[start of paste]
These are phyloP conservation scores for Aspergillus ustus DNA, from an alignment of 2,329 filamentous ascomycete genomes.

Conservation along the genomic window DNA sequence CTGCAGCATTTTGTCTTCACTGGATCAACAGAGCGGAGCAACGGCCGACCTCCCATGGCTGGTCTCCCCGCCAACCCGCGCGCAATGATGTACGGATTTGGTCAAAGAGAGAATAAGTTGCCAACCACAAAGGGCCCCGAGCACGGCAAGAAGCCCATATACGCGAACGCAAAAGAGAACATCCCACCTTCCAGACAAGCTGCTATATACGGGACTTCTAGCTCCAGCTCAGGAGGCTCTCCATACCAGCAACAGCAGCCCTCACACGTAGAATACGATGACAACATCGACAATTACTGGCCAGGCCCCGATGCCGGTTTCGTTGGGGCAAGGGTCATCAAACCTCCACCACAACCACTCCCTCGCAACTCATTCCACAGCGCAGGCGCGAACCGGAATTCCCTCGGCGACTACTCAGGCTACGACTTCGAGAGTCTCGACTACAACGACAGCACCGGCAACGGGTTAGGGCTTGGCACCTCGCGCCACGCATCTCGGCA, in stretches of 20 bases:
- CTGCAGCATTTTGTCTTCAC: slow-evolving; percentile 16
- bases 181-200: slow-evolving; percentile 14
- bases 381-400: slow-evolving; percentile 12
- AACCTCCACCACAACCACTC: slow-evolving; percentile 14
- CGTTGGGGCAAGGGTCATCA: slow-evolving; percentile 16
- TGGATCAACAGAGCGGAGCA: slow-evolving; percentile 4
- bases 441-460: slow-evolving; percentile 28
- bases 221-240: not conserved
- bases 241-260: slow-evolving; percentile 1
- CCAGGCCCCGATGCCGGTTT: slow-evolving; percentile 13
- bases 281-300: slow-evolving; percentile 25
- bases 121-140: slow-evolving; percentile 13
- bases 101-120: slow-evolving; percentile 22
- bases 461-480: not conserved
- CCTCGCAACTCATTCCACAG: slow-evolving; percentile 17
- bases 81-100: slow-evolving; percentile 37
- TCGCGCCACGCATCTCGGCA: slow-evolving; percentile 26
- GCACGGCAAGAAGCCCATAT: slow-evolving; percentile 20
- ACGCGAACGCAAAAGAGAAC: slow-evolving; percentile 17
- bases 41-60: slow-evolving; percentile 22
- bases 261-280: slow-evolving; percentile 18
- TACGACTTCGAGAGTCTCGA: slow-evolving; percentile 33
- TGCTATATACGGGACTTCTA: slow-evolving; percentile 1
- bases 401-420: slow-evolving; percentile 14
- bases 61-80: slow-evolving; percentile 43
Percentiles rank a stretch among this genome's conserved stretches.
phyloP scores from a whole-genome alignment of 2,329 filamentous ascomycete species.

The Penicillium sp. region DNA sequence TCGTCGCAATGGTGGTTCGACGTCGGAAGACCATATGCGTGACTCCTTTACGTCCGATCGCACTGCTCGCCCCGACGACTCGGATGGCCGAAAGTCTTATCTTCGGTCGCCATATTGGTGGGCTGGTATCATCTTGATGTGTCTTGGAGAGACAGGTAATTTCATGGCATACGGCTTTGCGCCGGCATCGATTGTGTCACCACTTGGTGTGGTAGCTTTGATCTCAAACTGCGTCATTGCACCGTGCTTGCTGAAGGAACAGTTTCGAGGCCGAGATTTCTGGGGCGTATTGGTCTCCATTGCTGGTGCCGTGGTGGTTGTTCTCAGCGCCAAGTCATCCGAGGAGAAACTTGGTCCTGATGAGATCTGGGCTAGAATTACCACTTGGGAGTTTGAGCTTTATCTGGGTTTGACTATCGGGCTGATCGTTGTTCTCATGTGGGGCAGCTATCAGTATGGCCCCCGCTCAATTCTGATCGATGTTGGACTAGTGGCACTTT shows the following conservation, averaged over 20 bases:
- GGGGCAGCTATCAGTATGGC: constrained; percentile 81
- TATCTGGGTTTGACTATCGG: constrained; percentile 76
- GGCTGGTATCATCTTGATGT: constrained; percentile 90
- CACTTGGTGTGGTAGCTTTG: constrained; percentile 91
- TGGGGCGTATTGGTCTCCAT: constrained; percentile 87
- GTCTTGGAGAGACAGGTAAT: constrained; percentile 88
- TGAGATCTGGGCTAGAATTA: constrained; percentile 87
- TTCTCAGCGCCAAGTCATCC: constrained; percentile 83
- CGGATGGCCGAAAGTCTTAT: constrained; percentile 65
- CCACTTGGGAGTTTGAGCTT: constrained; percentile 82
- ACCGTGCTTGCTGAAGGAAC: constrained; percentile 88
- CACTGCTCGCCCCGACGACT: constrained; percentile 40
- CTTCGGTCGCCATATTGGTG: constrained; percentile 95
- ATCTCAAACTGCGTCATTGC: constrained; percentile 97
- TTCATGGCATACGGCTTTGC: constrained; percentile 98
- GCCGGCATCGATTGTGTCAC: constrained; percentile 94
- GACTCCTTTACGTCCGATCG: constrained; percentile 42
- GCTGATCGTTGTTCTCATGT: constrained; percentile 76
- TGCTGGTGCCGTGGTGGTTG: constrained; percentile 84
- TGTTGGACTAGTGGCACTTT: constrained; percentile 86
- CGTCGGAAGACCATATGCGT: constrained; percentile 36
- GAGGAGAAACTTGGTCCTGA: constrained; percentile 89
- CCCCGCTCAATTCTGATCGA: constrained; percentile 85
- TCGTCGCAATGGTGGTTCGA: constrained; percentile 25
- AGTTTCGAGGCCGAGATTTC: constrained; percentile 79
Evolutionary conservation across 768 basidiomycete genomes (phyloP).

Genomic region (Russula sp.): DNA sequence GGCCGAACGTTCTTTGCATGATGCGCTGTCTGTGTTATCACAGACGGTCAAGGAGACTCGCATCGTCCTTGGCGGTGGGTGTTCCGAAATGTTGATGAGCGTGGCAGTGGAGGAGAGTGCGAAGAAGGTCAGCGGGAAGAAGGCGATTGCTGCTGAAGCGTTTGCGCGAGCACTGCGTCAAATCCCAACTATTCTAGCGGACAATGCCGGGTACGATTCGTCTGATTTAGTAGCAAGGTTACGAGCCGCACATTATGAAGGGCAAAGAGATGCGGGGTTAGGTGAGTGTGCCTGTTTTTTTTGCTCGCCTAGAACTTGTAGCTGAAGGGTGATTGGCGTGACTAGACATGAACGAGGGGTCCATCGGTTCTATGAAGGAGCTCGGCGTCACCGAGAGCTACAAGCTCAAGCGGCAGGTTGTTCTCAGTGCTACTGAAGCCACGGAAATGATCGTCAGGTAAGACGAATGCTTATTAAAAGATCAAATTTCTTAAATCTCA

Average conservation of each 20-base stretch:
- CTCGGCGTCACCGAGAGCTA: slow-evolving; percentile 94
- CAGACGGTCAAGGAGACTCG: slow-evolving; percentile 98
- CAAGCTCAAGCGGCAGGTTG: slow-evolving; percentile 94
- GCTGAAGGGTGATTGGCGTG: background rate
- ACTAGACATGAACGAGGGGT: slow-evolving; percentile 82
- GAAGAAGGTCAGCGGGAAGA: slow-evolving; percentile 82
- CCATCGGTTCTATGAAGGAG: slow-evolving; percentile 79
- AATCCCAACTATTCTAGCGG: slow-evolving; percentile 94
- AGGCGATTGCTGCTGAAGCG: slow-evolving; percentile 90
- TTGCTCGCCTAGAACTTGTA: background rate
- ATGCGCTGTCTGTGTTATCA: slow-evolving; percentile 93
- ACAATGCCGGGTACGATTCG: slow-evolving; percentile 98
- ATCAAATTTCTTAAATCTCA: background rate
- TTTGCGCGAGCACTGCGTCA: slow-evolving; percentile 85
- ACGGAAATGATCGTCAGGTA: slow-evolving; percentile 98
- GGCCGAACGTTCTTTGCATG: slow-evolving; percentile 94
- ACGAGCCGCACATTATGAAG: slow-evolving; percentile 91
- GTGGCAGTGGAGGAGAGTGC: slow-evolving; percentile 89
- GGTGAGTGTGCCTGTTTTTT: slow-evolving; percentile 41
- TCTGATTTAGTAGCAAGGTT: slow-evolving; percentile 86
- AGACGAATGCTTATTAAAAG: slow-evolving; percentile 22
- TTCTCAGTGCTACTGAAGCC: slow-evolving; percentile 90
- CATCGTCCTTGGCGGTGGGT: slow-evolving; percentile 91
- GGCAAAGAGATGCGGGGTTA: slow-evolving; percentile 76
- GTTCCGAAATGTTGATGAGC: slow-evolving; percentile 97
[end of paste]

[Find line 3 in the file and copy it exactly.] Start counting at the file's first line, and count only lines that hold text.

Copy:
- CTGCAGCATTTTGTCTTCAC: slow-evolving; percentile 16